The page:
Exhibiting with VR & AR: what we learned

Virtual Reality (VR) and Augmented Reality (AR) are sophisticated technologies that have the potential to change the way we do many things, especially in the field of marketing. This is because of their ability to – as their names imply – alter our realities, either through adding to, or augmenting, them (AR), or by re-creating alternative, new ones (VR).

Feeling curious about how these tools could be used, exhibition, events and retail display specialist, Scan Display, decided to test them out at Madex 2017, the Marketing, Advertising and Design Expo associated with Markex. BizAR Reality, an interactive software development company, was consulted and provided two different products.

For a playful, interactive experience, an AR photo booth was set up for visitors to place themselves into different scenes on a large screen. This technology operates much like a green screen, only it doesn’t require an actual green screen or any background, so is more flexible in how and where it can be used.

A second device was the Markit AR app, which was used to showcase one of the company’s best-selling retail products, the Modular Retail Kiosk (MRK). The MRK is large, and therefore not easy to exhibit within a limited space. But by using the Markit AR app on an iPad, stand visitors could scan an image of the MRK and then explore it in 3D and from different angles, with both an AR and VR setting.

Our MD, Justin Hawes, believes that these tools were an asset to the Scan Display stand, as they became a point of interest and something to talk about beyond the expo. However, the key to using these technologies is to use them well. So, based on our experience, here is Justin’s advice for your next event.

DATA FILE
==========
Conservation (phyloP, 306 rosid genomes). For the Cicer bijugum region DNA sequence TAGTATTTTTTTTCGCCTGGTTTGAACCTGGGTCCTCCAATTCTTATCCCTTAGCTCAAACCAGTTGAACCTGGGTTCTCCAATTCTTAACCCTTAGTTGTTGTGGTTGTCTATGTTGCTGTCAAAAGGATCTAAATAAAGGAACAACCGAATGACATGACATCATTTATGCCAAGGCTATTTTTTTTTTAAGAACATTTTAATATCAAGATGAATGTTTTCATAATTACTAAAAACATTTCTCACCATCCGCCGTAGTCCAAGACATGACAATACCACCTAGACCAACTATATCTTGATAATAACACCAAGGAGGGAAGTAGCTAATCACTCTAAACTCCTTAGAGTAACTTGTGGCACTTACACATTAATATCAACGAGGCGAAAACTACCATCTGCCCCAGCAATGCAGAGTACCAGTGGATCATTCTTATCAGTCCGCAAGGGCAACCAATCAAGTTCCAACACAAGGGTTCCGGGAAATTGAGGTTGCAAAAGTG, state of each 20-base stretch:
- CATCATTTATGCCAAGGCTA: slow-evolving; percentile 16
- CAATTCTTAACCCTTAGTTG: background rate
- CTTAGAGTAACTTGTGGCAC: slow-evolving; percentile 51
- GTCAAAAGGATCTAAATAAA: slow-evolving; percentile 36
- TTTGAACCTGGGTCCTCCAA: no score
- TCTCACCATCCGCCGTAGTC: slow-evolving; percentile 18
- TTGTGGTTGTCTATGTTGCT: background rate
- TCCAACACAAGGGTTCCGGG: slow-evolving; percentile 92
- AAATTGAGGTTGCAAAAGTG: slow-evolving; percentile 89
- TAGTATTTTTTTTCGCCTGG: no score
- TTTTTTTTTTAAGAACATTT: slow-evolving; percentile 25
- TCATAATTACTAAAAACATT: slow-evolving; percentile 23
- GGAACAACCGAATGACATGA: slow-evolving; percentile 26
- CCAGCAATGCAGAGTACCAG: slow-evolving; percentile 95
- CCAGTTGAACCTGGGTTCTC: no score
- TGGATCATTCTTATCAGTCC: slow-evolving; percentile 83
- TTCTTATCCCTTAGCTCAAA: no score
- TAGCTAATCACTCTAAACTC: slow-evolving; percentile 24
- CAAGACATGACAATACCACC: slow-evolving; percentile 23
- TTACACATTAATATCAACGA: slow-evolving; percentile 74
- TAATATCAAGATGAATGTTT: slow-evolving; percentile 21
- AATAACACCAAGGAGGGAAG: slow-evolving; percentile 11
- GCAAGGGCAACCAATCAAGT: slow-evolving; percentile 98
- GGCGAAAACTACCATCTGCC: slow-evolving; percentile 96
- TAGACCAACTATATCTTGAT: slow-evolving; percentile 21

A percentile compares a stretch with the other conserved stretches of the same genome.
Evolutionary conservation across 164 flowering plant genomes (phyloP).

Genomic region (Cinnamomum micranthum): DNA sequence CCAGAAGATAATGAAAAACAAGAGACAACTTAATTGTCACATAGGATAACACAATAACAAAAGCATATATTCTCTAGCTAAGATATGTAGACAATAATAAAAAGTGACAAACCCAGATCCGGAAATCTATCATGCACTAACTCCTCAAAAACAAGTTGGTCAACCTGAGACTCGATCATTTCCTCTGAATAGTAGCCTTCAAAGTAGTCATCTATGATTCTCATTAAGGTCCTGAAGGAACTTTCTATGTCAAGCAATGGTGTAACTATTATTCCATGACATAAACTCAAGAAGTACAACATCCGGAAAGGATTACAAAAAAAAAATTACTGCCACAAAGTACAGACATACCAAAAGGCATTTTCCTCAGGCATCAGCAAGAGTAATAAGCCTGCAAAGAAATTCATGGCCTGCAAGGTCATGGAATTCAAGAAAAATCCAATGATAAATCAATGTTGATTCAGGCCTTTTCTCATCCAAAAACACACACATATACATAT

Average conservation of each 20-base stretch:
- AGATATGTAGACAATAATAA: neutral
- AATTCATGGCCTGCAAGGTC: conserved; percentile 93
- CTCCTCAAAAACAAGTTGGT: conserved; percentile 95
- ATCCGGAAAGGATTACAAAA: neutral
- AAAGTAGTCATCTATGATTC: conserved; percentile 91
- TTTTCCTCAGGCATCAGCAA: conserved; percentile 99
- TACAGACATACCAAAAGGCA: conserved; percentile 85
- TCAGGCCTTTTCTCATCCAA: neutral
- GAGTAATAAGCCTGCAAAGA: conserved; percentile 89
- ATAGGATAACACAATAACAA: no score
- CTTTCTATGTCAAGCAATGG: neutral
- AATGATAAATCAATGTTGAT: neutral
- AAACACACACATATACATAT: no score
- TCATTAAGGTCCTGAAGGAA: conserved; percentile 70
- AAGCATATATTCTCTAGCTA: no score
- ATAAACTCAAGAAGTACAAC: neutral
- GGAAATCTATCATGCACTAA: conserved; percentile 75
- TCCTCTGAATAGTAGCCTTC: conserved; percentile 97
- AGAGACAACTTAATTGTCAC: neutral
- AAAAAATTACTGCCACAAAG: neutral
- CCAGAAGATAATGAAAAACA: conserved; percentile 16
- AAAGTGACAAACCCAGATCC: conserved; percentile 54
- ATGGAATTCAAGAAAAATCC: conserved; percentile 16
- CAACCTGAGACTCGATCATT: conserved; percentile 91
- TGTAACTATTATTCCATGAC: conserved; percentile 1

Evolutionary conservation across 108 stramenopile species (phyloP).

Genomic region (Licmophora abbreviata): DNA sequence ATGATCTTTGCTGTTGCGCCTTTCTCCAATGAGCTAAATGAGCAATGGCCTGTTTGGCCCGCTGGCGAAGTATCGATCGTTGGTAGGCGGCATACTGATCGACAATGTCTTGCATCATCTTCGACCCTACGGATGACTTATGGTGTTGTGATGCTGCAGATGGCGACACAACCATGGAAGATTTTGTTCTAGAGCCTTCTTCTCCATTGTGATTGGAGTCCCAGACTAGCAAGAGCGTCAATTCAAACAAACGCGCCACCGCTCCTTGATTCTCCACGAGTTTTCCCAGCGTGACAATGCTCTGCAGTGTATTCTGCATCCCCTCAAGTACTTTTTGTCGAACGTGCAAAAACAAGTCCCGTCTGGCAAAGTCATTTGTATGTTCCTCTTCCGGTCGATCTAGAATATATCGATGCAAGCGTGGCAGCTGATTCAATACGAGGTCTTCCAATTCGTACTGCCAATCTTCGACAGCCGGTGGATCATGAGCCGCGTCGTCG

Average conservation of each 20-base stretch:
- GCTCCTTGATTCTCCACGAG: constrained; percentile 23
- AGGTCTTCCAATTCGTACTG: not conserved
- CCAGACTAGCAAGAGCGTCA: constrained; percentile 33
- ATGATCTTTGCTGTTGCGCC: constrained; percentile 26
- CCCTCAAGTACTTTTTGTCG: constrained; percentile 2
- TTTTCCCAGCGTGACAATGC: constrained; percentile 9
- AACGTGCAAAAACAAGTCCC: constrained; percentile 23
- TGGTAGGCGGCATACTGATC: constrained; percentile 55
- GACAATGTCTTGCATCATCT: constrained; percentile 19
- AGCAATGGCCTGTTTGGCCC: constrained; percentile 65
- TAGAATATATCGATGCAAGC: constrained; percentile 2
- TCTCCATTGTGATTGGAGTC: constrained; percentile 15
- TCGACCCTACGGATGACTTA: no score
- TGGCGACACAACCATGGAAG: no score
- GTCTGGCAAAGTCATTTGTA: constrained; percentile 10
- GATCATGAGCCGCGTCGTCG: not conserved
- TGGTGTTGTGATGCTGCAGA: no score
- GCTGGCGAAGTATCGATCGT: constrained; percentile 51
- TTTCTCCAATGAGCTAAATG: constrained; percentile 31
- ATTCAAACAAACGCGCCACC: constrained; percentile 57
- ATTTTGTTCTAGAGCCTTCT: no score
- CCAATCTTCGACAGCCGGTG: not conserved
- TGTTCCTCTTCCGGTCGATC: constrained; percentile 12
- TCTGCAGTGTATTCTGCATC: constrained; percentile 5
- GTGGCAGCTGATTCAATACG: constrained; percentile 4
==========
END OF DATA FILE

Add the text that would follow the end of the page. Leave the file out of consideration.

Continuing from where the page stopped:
It’s still new

“A surprising discovery for us was that, even though a lot of this tech has been around for a long time and has been in the media spotlight, people seemed to know very little about it. We expected show visitors to be more aware,” says Justin. Therefore you need to be prepared to educate your visitors.

Push it

Perhaps because of the novelty of this technology, people did not readily engage with it. “People were reluctant to take hold of the iPad to view the MRK. They seemed to prefer that one of our Account Executives do it for them,” explains Justin. “So, it is important that you as a brand motivate your audience to get involved, and drive the engagement. Don’t simply provide the products and anticipate your audience will automatically want to, or know how to, use them.”

Keep it simple

Based on the previous points, it therefore helps to keep things very simple. “If you keep it simple, it is less intimidating and easier for people to use AR and VR tools,” says Justin. This helps to create a seamless experience.

Undoubtedly, as AR and VR become more mainstream, people will naturally become more comfortable and savvy with using them in more complicated ways. But for now, less is more.

Adapt as you need to

“Once you have built an exhibition stand, there is not much you can do to change it,” says Justin. “You cannot raise walls, or move them around. However, digital devices have the advantage of being designed to be modified, so you can adjust the settings and features during an event, to make them more suitable and effective.”

Justin was able to improve the AR photo booth once he realised certain functions weren’t working as well as he would have liked. This was done by increasing the size of some buttons, and removing others altogether, to streamline the user experience.

This real-time flexibility is a great asset for improving your event outcomes.

Keep testing

Of course, tech can let you down sometimes. “Although we did a lot of in-studio testing, we found that when we used the AR photo booth on site there were a few unexpected challenges,” says Justin. Probably because the studio was a controlled environment, and the live event setting was not, the camera had a tendency to pick up a lot of interference from other people.

“You need to be aware that there could be a problem, and be prepared to run thorough testing on site before the event and make adjustments during the event,” adds Justin.